Every team transitions to agile in different ways, and this column is one of those stories. But what makes this one different is that the main character, a project manager, is transitioning her team to agile in the middle of a project. From this story, Johanna Rothman details a potential survival guide for any project manager and team embarking on the same journey.
"My company has decided to transition to agile after the team and I started this project," Gina complained. "I know what agile is, but I still don't understand how I'm supposed to transition my active, waterfall project to an agile project. I understand how to start a project in an agile way, but what can I do after a project has started? My managers don't understand what's going on. My team doesn't understand either. I feel as if I barely understand. What am I going to do?"
Here's a solution: Start by helping your team find a project rhythm and finish pieces of functionality. If you're trying to transition in the middle of your project, follow these three simple steps to ease you into agile:
- Establish timeboxes.
- Finish partly done work.
- Build a dedicated cross-functional team that includes developers, testers, writers, business analysts--anyone you need to create a product in its entirety.
Decide on the Length of the Timebox
The timebox helps the project team focus on the work they need to complete in a given time period, so they'll need to estimate how much work they can finish in this time. Most people don't have a lot of experience estimating, and estimating for the entire team can be tricky. A good rule of measure is the shorter your timebox, the less the team has to estimate, and the faster they get feedback on their estimates.
Make sure your timeboxes are no longer than four weeks. Any longer, and people can get stuck in "student syndrome" (putting off work until just before it's due), or they overestimate what they think they can complete.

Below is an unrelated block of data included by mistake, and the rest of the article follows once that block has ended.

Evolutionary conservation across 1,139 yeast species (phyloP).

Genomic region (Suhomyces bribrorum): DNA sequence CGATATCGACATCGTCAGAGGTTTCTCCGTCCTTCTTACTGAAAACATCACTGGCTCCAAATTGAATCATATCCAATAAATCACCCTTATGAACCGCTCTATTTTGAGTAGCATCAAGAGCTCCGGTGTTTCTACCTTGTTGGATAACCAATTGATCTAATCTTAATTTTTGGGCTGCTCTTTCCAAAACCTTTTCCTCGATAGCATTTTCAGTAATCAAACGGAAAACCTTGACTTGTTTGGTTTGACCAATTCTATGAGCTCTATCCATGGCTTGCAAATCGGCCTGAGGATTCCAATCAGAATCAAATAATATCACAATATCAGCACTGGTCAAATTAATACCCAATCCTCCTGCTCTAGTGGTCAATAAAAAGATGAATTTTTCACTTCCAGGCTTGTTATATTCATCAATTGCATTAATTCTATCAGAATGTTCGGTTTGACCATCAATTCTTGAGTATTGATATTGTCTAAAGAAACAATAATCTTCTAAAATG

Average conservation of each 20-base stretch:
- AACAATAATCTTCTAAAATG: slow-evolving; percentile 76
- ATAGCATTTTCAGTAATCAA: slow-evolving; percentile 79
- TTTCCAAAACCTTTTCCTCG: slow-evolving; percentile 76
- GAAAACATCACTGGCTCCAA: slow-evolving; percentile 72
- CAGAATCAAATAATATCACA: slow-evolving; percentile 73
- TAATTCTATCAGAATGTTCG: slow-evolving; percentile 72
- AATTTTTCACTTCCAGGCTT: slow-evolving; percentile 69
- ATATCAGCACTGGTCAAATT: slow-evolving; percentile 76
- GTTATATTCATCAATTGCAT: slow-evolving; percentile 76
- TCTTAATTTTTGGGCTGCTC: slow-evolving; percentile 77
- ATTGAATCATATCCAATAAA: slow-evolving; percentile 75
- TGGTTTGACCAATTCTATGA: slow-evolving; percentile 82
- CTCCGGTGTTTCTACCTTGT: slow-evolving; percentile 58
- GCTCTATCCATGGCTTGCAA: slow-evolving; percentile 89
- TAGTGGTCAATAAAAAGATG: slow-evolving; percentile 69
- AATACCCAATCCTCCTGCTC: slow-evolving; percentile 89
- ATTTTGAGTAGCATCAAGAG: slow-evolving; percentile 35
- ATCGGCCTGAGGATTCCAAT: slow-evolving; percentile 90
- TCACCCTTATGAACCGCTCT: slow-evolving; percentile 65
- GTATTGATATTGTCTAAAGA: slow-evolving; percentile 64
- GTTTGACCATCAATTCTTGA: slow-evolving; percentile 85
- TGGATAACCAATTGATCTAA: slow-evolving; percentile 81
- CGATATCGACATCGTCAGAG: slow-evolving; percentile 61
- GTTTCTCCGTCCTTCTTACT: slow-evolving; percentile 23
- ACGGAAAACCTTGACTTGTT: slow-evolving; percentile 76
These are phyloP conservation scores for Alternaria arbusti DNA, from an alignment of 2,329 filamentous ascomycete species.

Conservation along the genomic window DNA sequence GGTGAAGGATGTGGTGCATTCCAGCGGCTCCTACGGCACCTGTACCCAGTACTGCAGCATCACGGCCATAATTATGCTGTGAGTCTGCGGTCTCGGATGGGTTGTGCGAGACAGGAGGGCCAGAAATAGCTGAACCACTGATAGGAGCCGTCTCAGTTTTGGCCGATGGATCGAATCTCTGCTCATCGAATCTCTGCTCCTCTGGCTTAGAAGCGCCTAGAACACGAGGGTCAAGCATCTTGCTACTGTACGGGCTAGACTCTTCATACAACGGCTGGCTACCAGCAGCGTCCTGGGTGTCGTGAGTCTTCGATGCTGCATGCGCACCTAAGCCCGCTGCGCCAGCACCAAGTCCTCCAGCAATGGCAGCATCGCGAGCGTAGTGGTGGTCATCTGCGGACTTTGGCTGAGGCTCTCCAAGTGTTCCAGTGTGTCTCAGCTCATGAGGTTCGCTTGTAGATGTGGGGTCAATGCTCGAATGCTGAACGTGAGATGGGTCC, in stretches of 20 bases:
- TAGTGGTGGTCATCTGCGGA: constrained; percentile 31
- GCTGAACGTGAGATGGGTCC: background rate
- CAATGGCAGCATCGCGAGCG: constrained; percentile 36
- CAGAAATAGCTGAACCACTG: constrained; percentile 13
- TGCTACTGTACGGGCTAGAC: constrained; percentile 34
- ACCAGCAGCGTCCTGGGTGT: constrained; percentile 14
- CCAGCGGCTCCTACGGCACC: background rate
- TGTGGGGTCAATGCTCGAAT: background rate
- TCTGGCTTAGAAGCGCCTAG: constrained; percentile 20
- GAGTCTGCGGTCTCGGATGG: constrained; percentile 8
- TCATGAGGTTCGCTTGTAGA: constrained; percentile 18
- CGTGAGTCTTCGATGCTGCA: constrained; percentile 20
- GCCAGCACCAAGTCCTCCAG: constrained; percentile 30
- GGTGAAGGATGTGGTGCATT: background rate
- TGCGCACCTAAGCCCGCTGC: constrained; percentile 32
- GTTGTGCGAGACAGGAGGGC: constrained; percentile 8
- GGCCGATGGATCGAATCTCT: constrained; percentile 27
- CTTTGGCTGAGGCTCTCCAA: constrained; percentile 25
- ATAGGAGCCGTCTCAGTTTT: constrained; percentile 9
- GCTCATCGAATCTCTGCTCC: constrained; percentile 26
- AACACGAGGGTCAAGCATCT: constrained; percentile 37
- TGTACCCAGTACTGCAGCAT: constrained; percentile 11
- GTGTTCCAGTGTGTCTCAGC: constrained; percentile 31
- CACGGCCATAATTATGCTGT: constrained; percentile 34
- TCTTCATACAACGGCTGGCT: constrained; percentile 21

Start with a short timebox--no longer than four weeks. This short timeframe makes people feel the urgency of the timebox and teaches them to break work into smaller tasks. You'll see tangible progress from day one. But be aware that for some teams, even a four-week timebox can be too long.
Gina started her team with four-week timeboxes. When the team couldn't finish the features they estimated they could, she went to three-week timeboxes--but that was no better. When she shifted into her first two-week timebox, a tester confessed, "I really need you to tell my manager to stop assigning me to other projects because I can't do those and finish what I need to do here." Gina said it would be her pleasure.
When people work in timeboxes, they cannot work on two projects. As Gina's team discovered, forcing people to work in short timeboxes exposes some of management's misconceptions about how people need to work to be productive.
It wasn't just the tester's management who was unclear on how agile works; everyone was confused. Some developers thought they were done with their pieces as soon as the code compiled on their machines, without checking that the code worked across all platforms. One particular developer thought the idea of ensuring that his code worked on all platforms every time that he checked in a change was a "waste of time." Gina asked him to track his time for an iteration and promised to discuss these concerns with him at the end of the timebox.
Gina had data on how long it took the other developers and testers to find and fix problems that arose from not checking the code against all platforms as the developers developed it--about twenty-five hours to find and fix problems. The developer spent about five hours during a two-week iteration to make sure his code worked on all platforms. Once the developer saw Gina's data, he acknowledged that it made sense